Friday, September 09, 2011


Attention all neuro-interventionist and patients with strokes and TIAs.
The latest issue of New England Journal Of Medicine ( Sept 7th ) carries an article by Dr Marc Chimowitz on the results of SAMMPRIS ( Stenting and Aggressive Medical Management for Preventing Recurrent Strokes in Intracranial Stenosis trial. Dr Chimowitz is from the Medical University of South carolina, and the trial is sponsored by the national Institute of Neuro disorders and stroke ( a government funded institution ).
Dr Chimowitz and colleagues enrolled patients with history of TIA or stroke, with 70-99% intracranial vessel stenosis, randomised them into aggressive medical management only versus aggressive medical management with intracranial angioplasty with stenting using the Wingspan system.
They found that as they enrolled patients, enrollment has to be stopped in April 2011 ( 451 patients enrolled ), when the safety review committee discovered that the intervention arm ( after 30 days follow-up ) had significantly more events and complications than the aggressive medical arm. This trial was scheduled to enroll 750 patients with two years follow-up. Their primary endpoint was of course re-stroke or death, and secondary endpoint was recurrent stroke or TIA.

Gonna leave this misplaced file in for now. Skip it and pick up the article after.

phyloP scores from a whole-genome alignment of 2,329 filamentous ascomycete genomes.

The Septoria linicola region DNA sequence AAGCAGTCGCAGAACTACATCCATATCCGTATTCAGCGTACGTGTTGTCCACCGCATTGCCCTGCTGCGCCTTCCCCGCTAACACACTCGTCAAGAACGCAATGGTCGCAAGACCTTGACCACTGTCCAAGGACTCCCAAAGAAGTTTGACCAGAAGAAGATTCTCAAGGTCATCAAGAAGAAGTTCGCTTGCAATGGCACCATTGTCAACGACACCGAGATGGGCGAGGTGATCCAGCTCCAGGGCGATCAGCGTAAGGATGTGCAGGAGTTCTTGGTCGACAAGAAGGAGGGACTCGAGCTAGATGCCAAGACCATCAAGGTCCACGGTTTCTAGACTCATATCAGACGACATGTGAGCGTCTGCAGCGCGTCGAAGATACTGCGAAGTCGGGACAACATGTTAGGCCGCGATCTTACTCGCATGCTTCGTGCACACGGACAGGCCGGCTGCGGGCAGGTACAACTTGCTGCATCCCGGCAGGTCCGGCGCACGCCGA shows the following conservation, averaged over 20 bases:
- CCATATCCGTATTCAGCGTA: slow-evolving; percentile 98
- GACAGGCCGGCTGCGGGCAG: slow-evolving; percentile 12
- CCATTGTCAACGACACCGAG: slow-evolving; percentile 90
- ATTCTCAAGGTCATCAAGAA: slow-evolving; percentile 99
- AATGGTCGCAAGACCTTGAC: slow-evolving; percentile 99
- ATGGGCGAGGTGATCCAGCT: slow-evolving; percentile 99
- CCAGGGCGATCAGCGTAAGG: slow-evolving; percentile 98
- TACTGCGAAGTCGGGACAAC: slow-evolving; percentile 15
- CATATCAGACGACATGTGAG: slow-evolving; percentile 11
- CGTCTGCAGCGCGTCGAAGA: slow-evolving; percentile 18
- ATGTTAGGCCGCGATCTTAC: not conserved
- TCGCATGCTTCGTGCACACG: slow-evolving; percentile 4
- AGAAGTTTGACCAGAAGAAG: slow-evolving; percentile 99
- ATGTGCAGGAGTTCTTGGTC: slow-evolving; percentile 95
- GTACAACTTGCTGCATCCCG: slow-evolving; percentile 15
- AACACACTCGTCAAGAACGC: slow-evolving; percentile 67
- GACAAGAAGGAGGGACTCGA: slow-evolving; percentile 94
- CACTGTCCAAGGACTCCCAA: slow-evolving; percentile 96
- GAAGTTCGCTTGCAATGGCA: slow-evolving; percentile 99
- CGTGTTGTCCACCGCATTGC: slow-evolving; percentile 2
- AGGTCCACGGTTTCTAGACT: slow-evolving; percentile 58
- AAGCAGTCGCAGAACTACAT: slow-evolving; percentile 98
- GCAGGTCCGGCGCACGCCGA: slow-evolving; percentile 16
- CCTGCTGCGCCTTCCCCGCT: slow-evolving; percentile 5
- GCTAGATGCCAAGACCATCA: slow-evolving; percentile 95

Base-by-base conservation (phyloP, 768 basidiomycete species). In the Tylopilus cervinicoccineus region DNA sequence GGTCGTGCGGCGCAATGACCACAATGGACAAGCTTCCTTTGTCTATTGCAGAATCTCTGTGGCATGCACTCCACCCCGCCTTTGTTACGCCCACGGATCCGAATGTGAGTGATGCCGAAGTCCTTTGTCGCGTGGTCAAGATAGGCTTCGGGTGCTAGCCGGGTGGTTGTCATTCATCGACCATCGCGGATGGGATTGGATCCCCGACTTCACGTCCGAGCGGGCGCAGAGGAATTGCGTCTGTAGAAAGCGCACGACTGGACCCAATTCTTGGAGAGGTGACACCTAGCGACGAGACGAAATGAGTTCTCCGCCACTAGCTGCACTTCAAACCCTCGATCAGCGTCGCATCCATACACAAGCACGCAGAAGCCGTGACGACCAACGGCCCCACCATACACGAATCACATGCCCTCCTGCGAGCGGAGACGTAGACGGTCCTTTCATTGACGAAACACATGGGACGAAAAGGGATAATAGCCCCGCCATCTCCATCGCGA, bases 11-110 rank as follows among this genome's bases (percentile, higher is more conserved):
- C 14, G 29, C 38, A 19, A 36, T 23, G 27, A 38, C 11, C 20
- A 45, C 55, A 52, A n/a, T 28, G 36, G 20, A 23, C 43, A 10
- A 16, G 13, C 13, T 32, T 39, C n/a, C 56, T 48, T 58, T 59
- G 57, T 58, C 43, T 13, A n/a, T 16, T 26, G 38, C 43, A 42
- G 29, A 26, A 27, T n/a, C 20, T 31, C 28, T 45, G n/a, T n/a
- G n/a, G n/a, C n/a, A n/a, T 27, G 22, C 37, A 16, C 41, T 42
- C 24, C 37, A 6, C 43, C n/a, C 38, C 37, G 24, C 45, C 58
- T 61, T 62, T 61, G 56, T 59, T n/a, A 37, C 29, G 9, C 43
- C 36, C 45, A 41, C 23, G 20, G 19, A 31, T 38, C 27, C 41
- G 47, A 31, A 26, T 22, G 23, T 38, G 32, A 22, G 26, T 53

We learn a few lessons here. We learn that such important trials are better funded by National public bodies ( if they can afford it ) , and not by industry. We also learn that over the years, intensive medical therapy for atherosclerosis and athero-thrombosis, has progress by leaps and bounds. Intracranial intervention, is much more tricky then extracranial interventions and carries a higher risk and complications. The trial reported a 30% incidence of cerebral hemorrhage and vessel perforations.
This is the third such trial to show this result. The other two also had similar outcomes, telling us that intracranial stenosis should be left alone on intensive medical therapy.
But then, this means that the interventionist cannot " dilate for bread". Just too bad.

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